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Lessons from Rosie and Brunhilde

“When I find something I like to do, I like to keep doing it.” In the post-World War II MGM musical, On the Town, that’s the snappy reply New York cab driver Brunhilde Esterhazy gives when asked why she still drives a cab.

"I've found the job where I fit best." A World War II poster encourages women to look for work in industry, agriculture and business. The woman pictured is operating a machine. Source: Library of Congress #90707072


Her response was also a little radical for the time – a moment in history when most women were quietly returning home, displaced from jobs they had taken on by the men who came back from the war. A showing of On the Town was part of the National Park Service’s centennial on Aug. 26 and 27 in the Charlestown, Massachusetts, Navy Yard. The program, which coincided with Women’s Equality Day on Aug. 26, celebrated the role of women workers during World War II.

A Daily Boston Globe article from Jan. 17, 1943, with the headline: "Calling All Help! Navy Yard Needs Men, Women, to Keep 'Em Sailing." There is also a photo of the Charlestown Shipyard. Daily Boston Globe article from Jan. 17, 1943


Although the iconic Rosie the Riveter may have originated in California, Charlestown had its wartime share of women painters, welders, riveters and sheet metal workers. The United States Civil Service promised qualified applicants between the ages of 18 and 50 who were not otherwise engaged in war work a salary of over $30 a week for 48 hours, and training in various skilled trades. Approximately 8,000, or over 15 percent, of civilian employees at the yard in 1943 were women. Like their male counterparts, these women were building, converting and repairing ships to serve wartime needs.


When the war ended and the men returned, the Navy Yard’s Rosies returned to the traditional household sphere – though not always by choice. The post-war Navy Yard was eventually closed in 1974 and designated a national historical park. Which brings me back to the fictional New York cabbie who liked driving a cab and wanted to keep doing it. How many Navy Yard Rosies, like Brunhilde, enjoyed the challenging work and steady paycheck?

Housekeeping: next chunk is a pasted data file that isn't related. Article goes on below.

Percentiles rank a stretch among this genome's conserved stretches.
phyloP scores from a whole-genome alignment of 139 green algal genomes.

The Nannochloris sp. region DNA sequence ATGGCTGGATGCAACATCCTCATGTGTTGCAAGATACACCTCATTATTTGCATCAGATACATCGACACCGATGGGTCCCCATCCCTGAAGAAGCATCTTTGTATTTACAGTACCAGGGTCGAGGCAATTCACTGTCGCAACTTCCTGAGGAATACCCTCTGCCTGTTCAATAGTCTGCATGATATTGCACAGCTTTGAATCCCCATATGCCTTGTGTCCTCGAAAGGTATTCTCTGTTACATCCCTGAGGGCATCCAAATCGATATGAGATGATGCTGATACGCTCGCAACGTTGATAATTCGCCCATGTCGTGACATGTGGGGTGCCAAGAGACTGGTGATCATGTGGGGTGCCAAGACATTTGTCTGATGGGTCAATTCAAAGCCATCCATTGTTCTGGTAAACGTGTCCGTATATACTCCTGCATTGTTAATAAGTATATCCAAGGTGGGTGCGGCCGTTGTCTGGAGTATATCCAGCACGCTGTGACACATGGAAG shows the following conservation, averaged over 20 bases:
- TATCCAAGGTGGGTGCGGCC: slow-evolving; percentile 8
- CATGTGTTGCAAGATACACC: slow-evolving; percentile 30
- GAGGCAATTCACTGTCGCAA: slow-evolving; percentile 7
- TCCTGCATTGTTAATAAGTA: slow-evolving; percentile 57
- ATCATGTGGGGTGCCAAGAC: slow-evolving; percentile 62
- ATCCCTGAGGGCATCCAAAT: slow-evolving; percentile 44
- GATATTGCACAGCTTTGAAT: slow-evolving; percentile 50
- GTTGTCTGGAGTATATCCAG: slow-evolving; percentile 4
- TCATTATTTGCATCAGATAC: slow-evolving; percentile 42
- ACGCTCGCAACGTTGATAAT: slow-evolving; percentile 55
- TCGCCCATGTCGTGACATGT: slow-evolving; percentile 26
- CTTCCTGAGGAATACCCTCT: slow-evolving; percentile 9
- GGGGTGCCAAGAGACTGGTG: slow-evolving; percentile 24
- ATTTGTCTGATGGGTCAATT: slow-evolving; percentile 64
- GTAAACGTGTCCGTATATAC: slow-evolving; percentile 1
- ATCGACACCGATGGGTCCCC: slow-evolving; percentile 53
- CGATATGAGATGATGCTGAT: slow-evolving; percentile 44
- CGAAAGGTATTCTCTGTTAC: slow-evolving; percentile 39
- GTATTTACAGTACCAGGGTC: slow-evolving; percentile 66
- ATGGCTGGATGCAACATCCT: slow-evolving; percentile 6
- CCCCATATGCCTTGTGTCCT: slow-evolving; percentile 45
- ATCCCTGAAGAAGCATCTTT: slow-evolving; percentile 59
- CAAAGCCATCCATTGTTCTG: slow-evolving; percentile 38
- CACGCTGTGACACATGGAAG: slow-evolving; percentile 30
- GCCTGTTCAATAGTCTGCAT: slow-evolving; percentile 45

Since that time, the American workforce has changed drastically. Women were about a quarter of the labor force just prior to WWII; today, they make up approximately 47 percent. At that time, the majority of women with children stayed at home; now, almost 70 percent of women with children under 18 are employed. While we’ve made great gains toward equality in the workplace, we also have a long way to go. Women and minorities are still underrepresented in the skilled trades and in apprenticeships, which create a pathway to middle-class jobs that can support a family.  That’s why we’re investing in programs to support women like Jen, a modern-day Rosie the Riveter who is on track to be a highly skilled welder at a shipyard in Portsmouth.

Jen, a modern Rosie the Riveter, stands next to Secretary Perez at the Portsmouth Navy Yard Jen with Secretary Perez


And while cultural expectations and gender roles have shifted, equal pay for equal work remains a significant issue with women earning 79 cents, on average, for every dollar made by men. A lack of family-friendly policies – like paid family leave and affordable child care – also make it difficult for many women to support their families financially.

At the Labor Department, we’re working to cultivate a culture of respect in our workplaces, help all women develop their gifts and talents to their fullest potential, encourage flexibility policies that adapt with the changing workforce, and ensure employers are hiring and promoting women based solely on talent. We think Rosie and Brunhilde would be proud. Learn more at

Christine Eskilson is the deputy regional solicitor and OSHA counsel for the department in Boston.


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Christine, what an amazing final insult to the hard working, sacrificing, and amazing women of WWII and beyond by interjecting DOL initiatives such as paid leave and non-parent child care. You further insult hard-working women and men who decide to stay home and focus on their children (versus their careers) by stating they should be entitled to earn the same amount of earnings. Talk about an insult to those that decide to focus on a career and advancement and they should make the same as someone not focused on their work. Make any sense to you DOL? And I've said it numerous times on these blogs, the paid leave and other government / big company elitists thinking completely ignores the 30M++ people working in small business. 12 weeks of paid leave could never be arranged in these small small company (think logistics). And those small businesses will NEVER be able to function giving any employee 12 weeks per year off of paid leave. Rosie would not be proud of the all the wasted government money going into programs like the Job Corp where it spends 30K on a CNA program that costs 1.5K on the open market. All the hard work that our WWII soldiers and those supporting the war effort would NOT BE PROUD!

I loved reading this article. The men and women outside of the Shipyard don’t under what “Us” women in the shipyard battle every day. We are not wanted there and while most of us women stand stronger than most men in the shipyard we are least respected. All it takes is for a supervisor that wants you on a personal level get rejected and there goes your job because he will fight hard for you to lose your job. The pictures on here brought joy to my eyes.